We've probably all heard about or even experienced Candida or thrush at some stage in our lives. This is because all of us actually have the yeast which causes thrush, Candida Albicans (CA).
Normally it is kept under control by our healthy micro-organisms and our immune system but when we are down in energy or compromised it can cause real problems.
What many of us don't realize is that it can be quietly chewing away at us inside, draining our energy and infiltrating our body.
It can even be fatal.
Here we will outline the classic types, symptoms and causes. Following this we will discuss natural herbal and dietary treatments.
Of all fungi on earth, around 600 species are disease causing in humans. (5)
Candidiasis is a fungal infection caused by yeasts that belong to the genus Candida. There are over 20 species of Candida yeasts that can cause infection in humans, the most common of which is Candida albicans (CA). Candida yeasts normally live on the skin and mucous membranes without causing infection; however, overgrowth of these organisms can cause symptoms to develop. Symptoms of candidiasis vary depending on the area of the body that is infected. (1)
Candidiasis that develops in the mouth or throat is called “thrush” or oropharyngeal candidiasis. Candidiasis in the vagina is commonly referred to as a “yeast infection.” Invasive candidiasis occurs when Candida species enter the bloodstream and spread throughout the body. (1)
CA can cause infections that range from superficial infections of the skin to life-threatening systemic infections. (5)
Types of Candida
Oropharyngeal / Esophageal Candidiasis ("Thrush")
Candida infections of the mouth and throat can manifest in a variety of ways. The most common symptom of oral thrush is white patches or plaques on the tongue and other oral mucous membranes. Other symptoms include:
- Redness or soreness in the affected areas
- Difficulty swallowing
- Cracking at the corners of the mouth (angular cheilitis) (1)
Genital / vulvovaginal candidiasis (VVC)
Men with genital candidiasis may experience an itchy rash on the penis. The symptoms of VVC are similar to those of many other genital infections, so it is important to see your doctor if you have any of these symptoms. (1)
It is estimated that approximately 75% of all women suffer at least once in their lifetime from VVC. (5)
Invasive candidiasis is an infection caused by a yeast (a type of fungus) called Candida. Unlike Candida infections in the mouth and throat (also called “thrush”) or vaginal “yeast infections,” invasive candidiasis is a serious infection that can affect the blood, heart, brain, eyes, bones, and other parts of the body. Candidemia, a bloodstream infection with Candida, is a common infection in hospitalized patients. (1)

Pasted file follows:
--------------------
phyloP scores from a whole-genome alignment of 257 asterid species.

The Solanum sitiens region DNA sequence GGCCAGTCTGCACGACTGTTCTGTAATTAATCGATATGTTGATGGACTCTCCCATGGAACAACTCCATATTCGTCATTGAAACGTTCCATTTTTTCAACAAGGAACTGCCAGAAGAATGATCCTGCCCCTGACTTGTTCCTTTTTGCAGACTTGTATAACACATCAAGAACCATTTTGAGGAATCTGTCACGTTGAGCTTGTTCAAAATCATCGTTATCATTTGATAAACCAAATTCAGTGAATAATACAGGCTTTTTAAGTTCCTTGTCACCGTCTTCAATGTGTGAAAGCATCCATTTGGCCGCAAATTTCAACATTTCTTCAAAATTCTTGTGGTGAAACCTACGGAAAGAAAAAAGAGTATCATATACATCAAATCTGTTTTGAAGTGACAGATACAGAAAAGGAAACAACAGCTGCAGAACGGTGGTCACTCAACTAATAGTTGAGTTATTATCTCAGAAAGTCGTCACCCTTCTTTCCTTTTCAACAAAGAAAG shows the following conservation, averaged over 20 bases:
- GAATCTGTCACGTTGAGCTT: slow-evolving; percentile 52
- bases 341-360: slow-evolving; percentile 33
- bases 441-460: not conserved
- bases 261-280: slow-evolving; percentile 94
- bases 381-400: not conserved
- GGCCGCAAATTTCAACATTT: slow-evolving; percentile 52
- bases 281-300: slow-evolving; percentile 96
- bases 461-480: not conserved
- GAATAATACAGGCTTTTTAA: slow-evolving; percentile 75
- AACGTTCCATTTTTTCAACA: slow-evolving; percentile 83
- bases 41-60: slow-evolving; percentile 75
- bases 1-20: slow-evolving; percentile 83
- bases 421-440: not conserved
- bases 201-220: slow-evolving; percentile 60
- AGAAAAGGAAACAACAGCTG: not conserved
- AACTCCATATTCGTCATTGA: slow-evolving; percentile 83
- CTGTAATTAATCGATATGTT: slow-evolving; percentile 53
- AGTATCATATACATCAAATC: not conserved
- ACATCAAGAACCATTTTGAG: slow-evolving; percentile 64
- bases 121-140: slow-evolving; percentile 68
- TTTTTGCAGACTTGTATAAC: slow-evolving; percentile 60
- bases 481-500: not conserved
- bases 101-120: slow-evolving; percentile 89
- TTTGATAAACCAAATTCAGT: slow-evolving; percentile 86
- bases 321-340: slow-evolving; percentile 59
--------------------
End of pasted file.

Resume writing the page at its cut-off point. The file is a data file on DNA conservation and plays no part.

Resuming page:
Causes of Candida infestation
The inflammation link
Recent studies show that high level Candida colonization is associated with several diseases of the gastrointestinal tract including Chrohn's disease and irritable bowel. Further, results from animal models argue that Candida colonization delays healing of inflammatory lesions and that inflammation promotes colonization. These effects may create a vicious cycle in which low-level inflammation promotes fungal colonization and fungal colonization promotes further inflammation. (2)
Patients with ulcerative colitis, another form of Irritable bowel disease, are also frequently colonized by Candida (2)
The acid link
CA encounters and responds to varying features of the physical environment such as pH, oxygen levels and nutrient levels. (2)
In the human host, CA is exposed to a surrounding pH ranging from slightly alkaline to acidic. Additionally, depending on the location on the host, the environmental pH can be very dynamic.
The pH of human blood and tissues is slightly alkaline (pH 7.4), while the pH of the digestive tract ranges from very acidic (pH 2) to more alkaline (pH 8), and the pH of the vagina is acidic (around 4.78)
CA senses, adapts to and, strikingly, also actively modulates extracellular pH. All these features contribute to its remarkable capacity to co-exist and to prevail as a fungal pathogen in humans.
However neutral to alkaline pH can cause severe stress to CA. In healthy humans the pH of human blood and tissues is slightly alkaline which should inhibit CA overgrowth (6)
The sugar link
Results of one study indicate that dietary glucose intake is a key determinant of CA growth in the gastrointestinal tract. (7)
A study of 100 women was undertaken to attempt to gain insight into the role of dietary sugar ingestion in the pathogenesis of this disease. Urinary sugar patterns of glucose, arabinose and ribose were elevated. These excretion patterns correlated well with the excessive oral ingestion of dairy products, artificial sweeteners and sucrose. Eliminating excessive use of these foods brought about a dramatic reduction in the incidence and severity of Candida vulvovaginitis. (8)
The immunity link
Antibiotics are well known to bring on an attack of Candida. This is because antibiotics disrupt the resident bacterial community, allowing CA to colonize. (2) Prolonged treatments with broad-spectrum antibiotics destroy the indigenous intestinal microflora, which provokes intestinal CA proliferation and adversely affects the immune system of the patient (3)